SixEight Life


Malala’s Voice

July 12 is an important day for millions of children and girls around the world. Tomorrow is Malala Day. Do you remember this remarkable young woman? She is an outspoken voice for education equality around the world. She has been speaking and blogging on the subject for several years. Last October, the Taliban shot this 15 year old Pakistani activist in the head and neck, planning to silence her once and for all. Their plan failed, and Malala’s voice is stronger than ever. She recovered from her injuries and is continuing to advocate for girl’s education. And, her trial has resulted in support from around the world, and further awareness of the importance of education.

Education is the future. Education is an eliminator of poverty. And education is a huge source of inequality around the world. 66 million girls do not go to school in the developing world. But when you educate a girl, you educate a society. One year of extra education can raise her income by 20%. Educating 1% more girls in India would result in an increase of 5.5 billion of GDP. Educated mothers are more than twice as likely to send their children to school. (source) A couple months ago I watched a screening of the movie “Girl Rising”, hosted by the incredible organization CARE. Many of these stats come from that film. It is a powerful documentary following nine beautiful young women around the world. Their stories are heartbreaking at times, but inspiring as well. I’d highly recommend it. You can watch the trailer below:

I have seen firsthand the value and impact of education. I met the sweet family in the photograph to the right while I volunteered in Mumbai, India. They were an incredible family DSC00299with seven children- four of them girls. (a couple were not pictured) And all seven of their children were getting an education. This is unheard of in the slum community their family has lived in for generations. They were part of a low caste and tradition typically dictates that you remain in your ‘role’ for your life. Their oldest daughter was enrolled in secondary school, one of the first women in her community and the first woman in her family to do so. She’s working hard to get an education, and I believe that she will be instrumental in pulling her family out of poverty. I will never forget the pride on this father’s face when he talked about his children- all of his children. He believes in them and is working hard to ensure that they all get an education. It’s powerful, and it changes the world. I have met other young women around the world who are working hard to change systems.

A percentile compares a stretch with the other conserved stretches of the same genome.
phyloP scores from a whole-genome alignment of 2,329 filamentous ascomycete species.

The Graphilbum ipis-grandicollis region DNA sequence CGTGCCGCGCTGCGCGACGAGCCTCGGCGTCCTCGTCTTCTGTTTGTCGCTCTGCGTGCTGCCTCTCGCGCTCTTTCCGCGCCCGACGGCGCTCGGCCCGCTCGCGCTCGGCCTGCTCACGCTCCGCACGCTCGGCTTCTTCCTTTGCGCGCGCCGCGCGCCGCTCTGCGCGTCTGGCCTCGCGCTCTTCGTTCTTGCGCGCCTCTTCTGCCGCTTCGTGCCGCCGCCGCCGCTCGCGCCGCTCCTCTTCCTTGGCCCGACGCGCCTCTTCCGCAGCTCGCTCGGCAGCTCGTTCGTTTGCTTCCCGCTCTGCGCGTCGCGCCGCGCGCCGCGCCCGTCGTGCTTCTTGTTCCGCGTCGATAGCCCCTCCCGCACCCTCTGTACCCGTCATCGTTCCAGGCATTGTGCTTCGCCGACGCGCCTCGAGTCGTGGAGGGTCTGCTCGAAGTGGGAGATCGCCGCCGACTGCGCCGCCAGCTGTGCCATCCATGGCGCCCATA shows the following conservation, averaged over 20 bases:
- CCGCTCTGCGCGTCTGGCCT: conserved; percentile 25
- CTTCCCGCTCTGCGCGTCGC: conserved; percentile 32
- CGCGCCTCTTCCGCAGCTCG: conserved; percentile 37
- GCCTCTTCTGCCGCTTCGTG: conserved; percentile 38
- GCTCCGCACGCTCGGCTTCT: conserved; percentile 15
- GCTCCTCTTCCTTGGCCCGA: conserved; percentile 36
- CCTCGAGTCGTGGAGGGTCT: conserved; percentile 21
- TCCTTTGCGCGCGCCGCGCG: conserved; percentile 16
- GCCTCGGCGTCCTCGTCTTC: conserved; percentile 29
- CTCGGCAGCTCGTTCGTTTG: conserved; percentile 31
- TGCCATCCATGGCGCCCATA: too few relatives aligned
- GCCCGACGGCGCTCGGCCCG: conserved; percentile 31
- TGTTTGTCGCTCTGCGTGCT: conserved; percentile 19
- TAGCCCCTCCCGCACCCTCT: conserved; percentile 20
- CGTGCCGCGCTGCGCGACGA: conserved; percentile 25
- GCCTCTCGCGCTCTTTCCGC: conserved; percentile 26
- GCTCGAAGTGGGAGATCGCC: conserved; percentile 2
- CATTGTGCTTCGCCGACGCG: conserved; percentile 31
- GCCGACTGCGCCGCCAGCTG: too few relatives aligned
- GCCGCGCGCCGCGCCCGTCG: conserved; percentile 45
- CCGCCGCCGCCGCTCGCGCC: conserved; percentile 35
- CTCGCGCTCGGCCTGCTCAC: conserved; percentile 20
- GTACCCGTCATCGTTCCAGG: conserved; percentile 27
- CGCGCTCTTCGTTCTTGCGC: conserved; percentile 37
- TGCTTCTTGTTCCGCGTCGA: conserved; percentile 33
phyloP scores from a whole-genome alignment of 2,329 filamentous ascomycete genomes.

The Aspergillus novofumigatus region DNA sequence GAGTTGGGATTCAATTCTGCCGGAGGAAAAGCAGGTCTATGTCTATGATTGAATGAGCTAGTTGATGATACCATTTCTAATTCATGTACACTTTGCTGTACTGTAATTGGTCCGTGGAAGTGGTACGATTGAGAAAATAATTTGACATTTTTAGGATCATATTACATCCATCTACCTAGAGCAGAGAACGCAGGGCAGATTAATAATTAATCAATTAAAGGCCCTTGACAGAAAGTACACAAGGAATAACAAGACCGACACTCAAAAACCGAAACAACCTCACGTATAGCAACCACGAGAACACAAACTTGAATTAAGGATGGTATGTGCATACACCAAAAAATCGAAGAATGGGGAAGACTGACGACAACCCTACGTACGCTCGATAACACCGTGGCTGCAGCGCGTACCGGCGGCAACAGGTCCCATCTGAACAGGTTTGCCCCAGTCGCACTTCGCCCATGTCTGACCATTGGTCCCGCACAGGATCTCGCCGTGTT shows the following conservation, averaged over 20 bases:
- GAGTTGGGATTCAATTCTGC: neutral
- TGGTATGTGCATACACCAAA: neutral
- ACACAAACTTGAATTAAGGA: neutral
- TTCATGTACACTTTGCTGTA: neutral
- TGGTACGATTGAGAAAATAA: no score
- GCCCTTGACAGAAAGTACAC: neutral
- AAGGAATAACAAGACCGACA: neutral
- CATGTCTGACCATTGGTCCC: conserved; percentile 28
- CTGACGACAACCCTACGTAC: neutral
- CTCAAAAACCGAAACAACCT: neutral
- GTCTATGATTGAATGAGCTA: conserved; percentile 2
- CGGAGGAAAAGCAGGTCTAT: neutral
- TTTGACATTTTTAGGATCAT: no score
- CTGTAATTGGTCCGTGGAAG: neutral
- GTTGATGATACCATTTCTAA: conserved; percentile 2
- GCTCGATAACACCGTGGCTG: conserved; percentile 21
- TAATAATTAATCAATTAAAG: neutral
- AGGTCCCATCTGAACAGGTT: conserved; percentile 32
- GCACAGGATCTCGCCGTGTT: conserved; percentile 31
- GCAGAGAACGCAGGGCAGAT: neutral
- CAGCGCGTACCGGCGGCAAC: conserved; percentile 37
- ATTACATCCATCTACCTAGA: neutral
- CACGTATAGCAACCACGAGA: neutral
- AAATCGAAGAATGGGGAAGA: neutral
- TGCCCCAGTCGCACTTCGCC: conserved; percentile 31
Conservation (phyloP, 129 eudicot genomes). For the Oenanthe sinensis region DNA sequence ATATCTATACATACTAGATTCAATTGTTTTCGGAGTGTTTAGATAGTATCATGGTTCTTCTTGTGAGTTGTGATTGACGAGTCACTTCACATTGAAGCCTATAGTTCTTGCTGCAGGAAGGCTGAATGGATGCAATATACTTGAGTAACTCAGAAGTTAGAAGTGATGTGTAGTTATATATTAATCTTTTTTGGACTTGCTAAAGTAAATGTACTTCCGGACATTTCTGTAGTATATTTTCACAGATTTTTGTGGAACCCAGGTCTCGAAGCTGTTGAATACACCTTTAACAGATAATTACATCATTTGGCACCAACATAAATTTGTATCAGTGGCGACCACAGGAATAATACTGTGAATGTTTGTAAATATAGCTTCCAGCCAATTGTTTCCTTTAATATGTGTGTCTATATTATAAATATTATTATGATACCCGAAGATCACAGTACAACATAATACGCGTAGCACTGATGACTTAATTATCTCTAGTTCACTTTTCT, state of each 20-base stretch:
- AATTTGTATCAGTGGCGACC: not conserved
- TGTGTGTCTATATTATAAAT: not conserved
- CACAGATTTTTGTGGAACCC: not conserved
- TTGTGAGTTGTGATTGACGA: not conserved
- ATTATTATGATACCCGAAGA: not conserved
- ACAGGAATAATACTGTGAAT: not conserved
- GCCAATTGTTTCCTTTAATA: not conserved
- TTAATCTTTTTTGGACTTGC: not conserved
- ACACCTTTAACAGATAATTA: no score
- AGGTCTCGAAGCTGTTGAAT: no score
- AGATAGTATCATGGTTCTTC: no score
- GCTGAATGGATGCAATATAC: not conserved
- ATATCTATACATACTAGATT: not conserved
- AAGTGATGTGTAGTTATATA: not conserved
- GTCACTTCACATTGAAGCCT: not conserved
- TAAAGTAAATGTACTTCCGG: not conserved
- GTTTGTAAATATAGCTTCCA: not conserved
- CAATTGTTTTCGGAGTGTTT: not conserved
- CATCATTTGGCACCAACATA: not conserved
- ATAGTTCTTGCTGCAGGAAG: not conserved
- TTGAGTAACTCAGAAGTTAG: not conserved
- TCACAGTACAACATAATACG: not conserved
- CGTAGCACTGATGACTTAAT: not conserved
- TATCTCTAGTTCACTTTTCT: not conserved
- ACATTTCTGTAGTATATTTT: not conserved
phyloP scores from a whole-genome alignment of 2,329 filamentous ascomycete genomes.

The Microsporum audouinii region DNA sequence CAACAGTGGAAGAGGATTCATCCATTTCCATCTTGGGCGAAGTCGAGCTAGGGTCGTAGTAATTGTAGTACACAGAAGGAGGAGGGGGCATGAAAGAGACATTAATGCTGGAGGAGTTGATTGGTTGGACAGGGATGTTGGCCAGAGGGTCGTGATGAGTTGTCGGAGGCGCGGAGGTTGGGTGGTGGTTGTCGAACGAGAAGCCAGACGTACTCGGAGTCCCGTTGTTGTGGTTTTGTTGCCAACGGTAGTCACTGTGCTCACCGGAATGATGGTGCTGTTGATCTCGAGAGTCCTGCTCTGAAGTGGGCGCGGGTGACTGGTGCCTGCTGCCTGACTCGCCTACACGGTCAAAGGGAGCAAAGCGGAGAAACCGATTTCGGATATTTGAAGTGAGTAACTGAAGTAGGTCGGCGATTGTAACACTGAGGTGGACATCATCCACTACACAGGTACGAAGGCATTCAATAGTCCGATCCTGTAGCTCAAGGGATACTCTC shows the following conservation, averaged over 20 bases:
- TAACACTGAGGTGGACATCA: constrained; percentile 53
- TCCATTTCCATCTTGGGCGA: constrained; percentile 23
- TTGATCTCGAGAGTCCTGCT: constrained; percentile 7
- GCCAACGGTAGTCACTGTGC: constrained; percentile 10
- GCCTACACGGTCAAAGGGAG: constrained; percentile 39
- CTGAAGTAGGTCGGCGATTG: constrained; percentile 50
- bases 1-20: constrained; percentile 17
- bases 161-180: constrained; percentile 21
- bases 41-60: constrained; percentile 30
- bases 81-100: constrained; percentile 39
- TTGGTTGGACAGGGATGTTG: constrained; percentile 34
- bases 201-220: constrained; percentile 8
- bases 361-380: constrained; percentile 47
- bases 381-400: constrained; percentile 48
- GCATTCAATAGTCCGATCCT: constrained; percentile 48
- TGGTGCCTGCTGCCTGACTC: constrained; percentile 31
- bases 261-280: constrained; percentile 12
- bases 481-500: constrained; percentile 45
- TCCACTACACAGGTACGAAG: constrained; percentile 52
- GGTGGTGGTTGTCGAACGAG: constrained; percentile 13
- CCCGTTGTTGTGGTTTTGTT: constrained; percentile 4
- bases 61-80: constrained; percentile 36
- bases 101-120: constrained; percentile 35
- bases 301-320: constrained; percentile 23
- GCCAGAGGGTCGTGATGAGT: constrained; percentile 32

I am an educated woman. I have a couple degrees and I plan on getting more education in the future. I am an instructor in a higher education institute. I love education, and it breaks my heart to think about the girls who do not have easy access to healthcare like I have and like my daughters will have one day. I can be a bit of a feminist, but this is not a feminist issue. This is a human issue. It is my responsibility, as a person, and as a Christian, to advocate for these young women who cannot go to school. And it is my responsibility to make sure that we all understand how blessed we are to have access to education. I am guilty of taking advantage of this gift, and I pray I can raise children one day who understand the impact and value.

So, for Malala Day, head over to this website to stand with Malala. Sign her birthday card to show your support. Talk to your children about children around the world who can’t go to school. Think about sponsoring a child through Compassion International or other organizations to help provide the education for a child. Or use your voice on social media to tell your friends about the remarkable young women around the world who desire to go to school. We can all join together to make a difference.

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One thought on “Malala’s Voice

  1. Great post! It is inspiring, challenging. Thanks for sharing it.

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